Another great misconception, or set of them. The truth is that the first drop out of a potstill has exactly the same compounds in it as the last drop out of the still; only the relative concentrations of these compounds will change continuously throughout the still run. That means that if there is methanol in your wash (more about that later) there will be methanol in every drop out of that still run. The methanol will never "all be gone".
In spite of that, there's good news on a couple of fronts. First, most washes don't have any methanol in them to start with. Methanol typically comes from fermenting fruit with pectin in it. Raspberries and apples are some of the worst offenders. Looking at methanol contents of legal commercial spirits, Calvados, French apple brandy, has the highest methanol concentration I've seen. Even then, it has less methanol than nature's finest fresh-squeezed orange juice. Yup, Minute Maid has methanol, but in tiny (and completely safe) amounts.
Good news but not quite true: Even if you start with a tiny bit of apple or raspberry methanol in your wash, it was commonly held (until recently) that the rate of methanol evaporation is greater than the rate of ethanol and water evaporation, so that first little bit out of the still would have more methanol (and ethyl acetate and acetone, which taste bad and give you the bad head in the morning, while methanol has virtually no taste in ethanol), and you would be happier discarding that first bit. Because much of the methanol was thought to be in that first bit, there would be much less in the rest of your run.
In reality, and supported by recent analyses, methanol molecules form a loose bond with ethanol molecules, and it turns out that any trace of methanol in your wash is more or less distributed with ethanol throughout the still run. On one level, we've always known that; the reason the feds denatured ethanol with methanol was becuse the two are so hard to separate by distillation.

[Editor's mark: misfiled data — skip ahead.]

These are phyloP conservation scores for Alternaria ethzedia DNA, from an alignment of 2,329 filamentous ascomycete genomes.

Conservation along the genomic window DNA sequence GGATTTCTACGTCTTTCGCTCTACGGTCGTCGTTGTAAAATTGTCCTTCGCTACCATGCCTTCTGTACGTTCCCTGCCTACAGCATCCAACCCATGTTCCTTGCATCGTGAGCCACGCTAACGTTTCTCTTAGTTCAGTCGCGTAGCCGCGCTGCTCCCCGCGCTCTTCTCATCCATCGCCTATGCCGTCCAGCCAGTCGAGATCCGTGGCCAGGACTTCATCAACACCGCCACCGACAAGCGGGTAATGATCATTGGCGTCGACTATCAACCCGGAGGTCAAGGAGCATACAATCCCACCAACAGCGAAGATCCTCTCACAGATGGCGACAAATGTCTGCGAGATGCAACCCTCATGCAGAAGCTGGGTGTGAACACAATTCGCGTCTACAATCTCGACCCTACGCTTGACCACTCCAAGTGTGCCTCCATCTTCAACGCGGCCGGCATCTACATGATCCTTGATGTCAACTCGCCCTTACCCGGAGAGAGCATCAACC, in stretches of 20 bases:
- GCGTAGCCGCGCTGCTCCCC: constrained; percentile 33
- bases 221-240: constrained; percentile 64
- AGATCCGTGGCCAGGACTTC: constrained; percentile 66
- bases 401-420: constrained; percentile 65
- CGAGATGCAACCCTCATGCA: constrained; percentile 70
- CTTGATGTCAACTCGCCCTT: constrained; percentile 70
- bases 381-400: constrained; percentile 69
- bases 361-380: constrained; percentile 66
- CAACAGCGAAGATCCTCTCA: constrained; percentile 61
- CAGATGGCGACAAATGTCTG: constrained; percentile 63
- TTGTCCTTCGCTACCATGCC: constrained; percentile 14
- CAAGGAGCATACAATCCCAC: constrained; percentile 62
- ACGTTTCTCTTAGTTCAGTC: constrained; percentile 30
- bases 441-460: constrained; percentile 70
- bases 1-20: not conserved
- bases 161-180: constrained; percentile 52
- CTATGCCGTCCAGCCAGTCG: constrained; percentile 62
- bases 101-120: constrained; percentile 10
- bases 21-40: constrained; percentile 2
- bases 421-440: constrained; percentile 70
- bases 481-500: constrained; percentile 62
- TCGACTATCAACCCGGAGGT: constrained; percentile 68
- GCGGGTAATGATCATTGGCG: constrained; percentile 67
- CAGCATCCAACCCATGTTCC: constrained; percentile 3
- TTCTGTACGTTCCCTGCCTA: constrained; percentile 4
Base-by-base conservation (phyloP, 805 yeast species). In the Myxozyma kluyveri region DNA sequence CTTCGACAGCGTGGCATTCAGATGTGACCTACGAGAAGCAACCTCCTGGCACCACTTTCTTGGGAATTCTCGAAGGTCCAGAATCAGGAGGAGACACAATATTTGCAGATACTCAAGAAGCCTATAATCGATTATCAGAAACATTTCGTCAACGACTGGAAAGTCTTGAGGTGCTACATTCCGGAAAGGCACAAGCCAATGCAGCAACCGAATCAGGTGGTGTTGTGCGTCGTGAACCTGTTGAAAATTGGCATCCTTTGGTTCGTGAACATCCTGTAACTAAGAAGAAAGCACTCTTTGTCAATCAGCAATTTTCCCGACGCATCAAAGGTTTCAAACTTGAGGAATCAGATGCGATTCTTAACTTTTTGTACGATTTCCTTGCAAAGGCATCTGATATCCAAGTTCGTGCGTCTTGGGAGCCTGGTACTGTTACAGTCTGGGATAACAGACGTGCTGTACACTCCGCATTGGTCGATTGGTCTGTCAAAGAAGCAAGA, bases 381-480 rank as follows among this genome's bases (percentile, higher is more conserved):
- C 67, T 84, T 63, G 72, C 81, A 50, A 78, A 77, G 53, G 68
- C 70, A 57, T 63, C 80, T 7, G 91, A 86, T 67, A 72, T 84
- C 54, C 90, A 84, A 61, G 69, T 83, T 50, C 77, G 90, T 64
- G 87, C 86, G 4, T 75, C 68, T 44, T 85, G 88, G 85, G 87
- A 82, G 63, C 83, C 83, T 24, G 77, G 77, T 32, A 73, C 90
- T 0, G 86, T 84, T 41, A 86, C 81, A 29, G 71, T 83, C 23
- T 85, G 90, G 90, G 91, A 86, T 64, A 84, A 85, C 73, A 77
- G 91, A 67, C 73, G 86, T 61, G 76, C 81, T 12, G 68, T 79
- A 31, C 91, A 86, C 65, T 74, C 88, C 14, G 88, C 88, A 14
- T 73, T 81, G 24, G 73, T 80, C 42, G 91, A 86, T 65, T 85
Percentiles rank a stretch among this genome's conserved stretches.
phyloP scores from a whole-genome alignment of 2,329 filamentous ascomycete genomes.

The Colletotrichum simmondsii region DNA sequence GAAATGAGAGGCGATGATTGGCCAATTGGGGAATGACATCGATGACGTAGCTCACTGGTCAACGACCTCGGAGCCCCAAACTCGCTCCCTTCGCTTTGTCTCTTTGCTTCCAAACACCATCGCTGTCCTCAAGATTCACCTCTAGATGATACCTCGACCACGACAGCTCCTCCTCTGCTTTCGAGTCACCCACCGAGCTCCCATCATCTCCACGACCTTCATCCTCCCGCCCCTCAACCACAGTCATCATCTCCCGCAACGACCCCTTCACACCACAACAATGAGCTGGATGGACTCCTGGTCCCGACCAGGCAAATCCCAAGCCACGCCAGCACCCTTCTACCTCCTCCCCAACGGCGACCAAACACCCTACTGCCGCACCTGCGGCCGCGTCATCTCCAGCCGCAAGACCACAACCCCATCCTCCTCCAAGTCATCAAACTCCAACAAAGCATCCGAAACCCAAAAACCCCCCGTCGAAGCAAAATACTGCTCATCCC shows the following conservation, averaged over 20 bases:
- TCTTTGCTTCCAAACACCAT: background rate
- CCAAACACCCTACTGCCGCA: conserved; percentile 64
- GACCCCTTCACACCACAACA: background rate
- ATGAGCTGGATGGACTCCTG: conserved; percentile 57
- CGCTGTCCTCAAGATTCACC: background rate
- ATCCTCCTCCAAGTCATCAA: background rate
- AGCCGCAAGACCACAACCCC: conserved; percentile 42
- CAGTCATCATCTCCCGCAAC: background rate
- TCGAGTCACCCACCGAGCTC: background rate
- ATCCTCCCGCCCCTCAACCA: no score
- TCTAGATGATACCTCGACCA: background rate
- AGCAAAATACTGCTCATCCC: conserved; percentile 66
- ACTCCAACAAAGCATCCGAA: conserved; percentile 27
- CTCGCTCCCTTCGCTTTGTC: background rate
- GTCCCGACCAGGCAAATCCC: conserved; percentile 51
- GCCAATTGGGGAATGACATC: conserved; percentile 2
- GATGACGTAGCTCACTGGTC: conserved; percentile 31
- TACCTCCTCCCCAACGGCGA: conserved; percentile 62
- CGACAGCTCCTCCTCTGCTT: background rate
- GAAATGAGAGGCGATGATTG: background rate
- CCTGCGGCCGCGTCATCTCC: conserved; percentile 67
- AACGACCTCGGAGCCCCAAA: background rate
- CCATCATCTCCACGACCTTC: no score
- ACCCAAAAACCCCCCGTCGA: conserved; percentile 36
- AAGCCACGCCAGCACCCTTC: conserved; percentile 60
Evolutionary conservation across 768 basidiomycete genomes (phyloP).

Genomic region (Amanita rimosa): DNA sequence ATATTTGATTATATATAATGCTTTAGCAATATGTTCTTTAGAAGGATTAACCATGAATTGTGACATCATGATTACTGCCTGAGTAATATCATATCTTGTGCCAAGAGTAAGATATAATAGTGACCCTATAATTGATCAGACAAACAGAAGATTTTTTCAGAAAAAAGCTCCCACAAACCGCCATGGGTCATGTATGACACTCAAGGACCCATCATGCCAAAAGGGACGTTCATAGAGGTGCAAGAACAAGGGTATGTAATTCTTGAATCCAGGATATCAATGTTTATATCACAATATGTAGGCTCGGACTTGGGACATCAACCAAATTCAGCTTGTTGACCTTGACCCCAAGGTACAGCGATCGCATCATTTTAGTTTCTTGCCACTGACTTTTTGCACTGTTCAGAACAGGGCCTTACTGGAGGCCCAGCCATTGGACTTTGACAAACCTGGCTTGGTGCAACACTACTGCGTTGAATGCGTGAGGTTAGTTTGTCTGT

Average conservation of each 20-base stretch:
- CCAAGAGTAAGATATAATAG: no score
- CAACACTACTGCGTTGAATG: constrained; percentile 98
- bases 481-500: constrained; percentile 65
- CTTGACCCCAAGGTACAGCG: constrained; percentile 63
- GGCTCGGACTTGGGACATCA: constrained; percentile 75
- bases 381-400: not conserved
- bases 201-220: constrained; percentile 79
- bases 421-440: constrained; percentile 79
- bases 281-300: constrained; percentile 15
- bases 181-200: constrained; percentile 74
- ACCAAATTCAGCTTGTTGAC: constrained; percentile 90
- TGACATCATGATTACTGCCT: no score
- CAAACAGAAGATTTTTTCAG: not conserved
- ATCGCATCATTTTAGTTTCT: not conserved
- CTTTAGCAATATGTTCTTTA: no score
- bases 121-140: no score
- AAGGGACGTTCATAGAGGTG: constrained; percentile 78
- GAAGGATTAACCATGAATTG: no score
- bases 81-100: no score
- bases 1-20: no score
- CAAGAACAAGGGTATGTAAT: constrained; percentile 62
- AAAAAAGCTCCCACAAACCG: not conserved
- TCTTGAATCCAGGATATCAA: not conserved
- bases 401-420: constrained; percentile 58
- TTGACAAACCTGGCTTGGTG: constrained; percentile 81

But (I can hear you say) "How come methanol has such a scary name?" During American Prohibition, there was so much money to be made selling illegal booze, that unscrupulous bootleggers "extended" their ethanol-based spirits by tipping the f*cking methanol can into the f*cking booze, and people went blind and died. Because this frightened people (still does 80 years later, surprisingly), it played right into the hands of government agencies enforcing prohibition, so that the methanol story was blown hugely out of proportion.
The upshot of all this is: if you don't want methanol poisoning from your booze, don't tip hte f*cking methanol can into your f*cking booze. Just don't worry about methanol, but don't drink theforshots and heads if you don't like the taste of acetaldehyde, ethyl acetate, acetone, and the rest of the headscomponents that taste bad.
Zymurgy Bob, a simple potstiller Making Fine Spirits
--- In firstname.lastname@example.org, "hverdag12" wrote:
> Hi everyone!
> This is my first post here, and the question might be a bit stupid, I hope you will forgive me:)
> Here goes:
> When distilling from a wine or mash base I've learned that the tail/head must be removed to avoid Methanol poisoning.
> Is this the same if re-destilling already pure alcohol?
> The reason I'm asking is that I am going to make a spice-liquor, where I will use a pure alcohol like vodka or brandy to macerate herbs in, and THEN distil it for a clean result (like Absinthe for excample).
> My guess is I won't have to worry about heads or tails as the alcohol is already methanol-free, but I want to be sure.
> Anyone who can help me answer this?
> Any help us greatly appreciated:)